I would like to dedicate my page to some of the voices that lent their opinion about our past issue topic of dehorning. We asked for your words, and boy, did we get them. One of them was Gretchen Maine, a retired dairy farmer from Waterville, New York. Her stance on dehorning comes from an experience trying to drive out a group of unruly heifers.

Photo by driftlessstudio/istock 

“One of the heifers got up to about 10 feet from me and put her head down and charged me like a freight train. I had nothing to defend myself with and nowhere to run,” Maine described. “She knocked me down and then proceeded to work me over. I saw her coming and tucked my knees up to my stomach and she hit me again. She threw me about eight feet and came after me again.”

Maine said that she was taught if ever in such a situation, she should “go for their eyes because that’s the only place you can hurt them.”

“Every time she came at me I would grab her whole eye socket and twist it and yell just a hard as I could,” she said. “She threw me four times and finally had me up against the fence. I really thought it was all over as there was an old wire lying on the ground and I couldn’t roll under the fence. I figured that she would either drive me into the dirt or into the fence and I would be cut to smithereens.”

Fortunately, Maine held up the wire and escaped. By the next day as the adrenaline she must have felt subsided, Maine found that she had more sore parts than she ever dreamed. Plus, she also learned why those particular heifers were so boisterous.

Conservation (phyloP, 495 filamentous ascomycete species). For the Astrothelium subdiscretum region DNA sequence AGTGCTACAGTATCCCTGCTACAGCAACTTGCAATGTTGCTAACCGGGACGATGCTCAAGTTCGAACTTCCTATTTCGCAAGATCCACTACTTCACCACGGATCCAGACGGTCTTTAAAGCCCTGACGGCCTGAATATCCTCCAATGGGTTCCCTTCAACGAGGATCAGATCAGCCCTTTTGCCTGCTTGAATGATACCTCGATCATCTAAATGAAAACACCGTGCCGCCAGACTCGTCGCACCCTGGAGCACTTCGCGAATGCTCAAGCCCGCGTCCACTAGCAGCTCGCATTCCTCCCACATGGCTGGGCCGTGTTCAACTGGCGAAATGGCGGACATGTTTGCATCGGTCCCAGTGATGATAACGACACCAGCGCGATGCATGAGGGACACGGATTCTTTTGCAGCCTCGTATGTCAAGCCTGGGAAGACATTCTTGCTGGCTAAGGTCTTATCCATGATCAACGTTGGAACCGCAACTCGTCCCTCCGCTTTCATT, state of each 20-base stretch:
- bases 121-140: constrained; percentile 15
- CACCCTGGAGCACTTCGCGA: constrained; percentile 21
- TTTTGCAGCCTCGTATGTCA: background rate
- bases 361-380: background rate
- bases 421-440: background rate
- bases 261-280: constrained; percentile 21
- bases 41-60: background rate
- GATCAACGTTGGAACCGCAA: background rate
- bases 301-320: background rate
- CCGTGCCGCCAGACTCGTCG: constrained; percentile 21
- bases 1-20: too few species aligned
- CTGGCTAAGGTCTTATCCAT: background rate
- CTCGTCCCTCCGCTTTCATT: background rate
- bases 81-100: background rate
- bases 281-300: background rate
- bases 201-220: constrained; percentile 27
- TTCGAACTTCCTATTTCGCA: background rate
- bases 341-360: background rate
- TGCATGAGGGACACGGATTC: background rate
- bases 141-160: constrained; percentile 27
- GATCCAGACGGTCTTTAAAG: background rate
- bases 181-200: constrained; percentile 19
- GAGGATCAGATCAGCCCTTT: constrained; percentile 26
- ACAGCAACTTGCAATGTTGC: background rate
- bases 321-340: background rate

“We had a neighbor who always turned out animals that were too small. He wouldn’t feed them, wouldn’t fix the fence, wouldn’t come and get them when they got out, and never dehorned them,” Maine noted. “A bunch of them got in with ours and must have been bunting and hurting ours. They must have worked our heifer over and she took it out on me.”

Sadly for that “killer” heifer, she was laid out of the pasture and home.

“We kept her in the barn for two weeks and you could not make her make a wrong move. You could push her head around or kick at her and she would do nothing,” Maine said. “We sold her because I was just so traumatized by her that I just didn’t want her around. I now have a new respect for cows and will not go into any pasture without something in my hand. All of this is why there will never be an animal with horns on our farm.”

I would like to thank Gretchen as well as the others who took time to speak their minds and share their interesting perspectives. You can join the conversation as well. Send us your feedback and we’ll send you a FARMING market bag. Let’s keep it going!



In the Focus on New York column (June issue of FARMING), the Norway spruce was included in the list of New York’s regulated plants. The correct plant is Norway maple. We regret the error.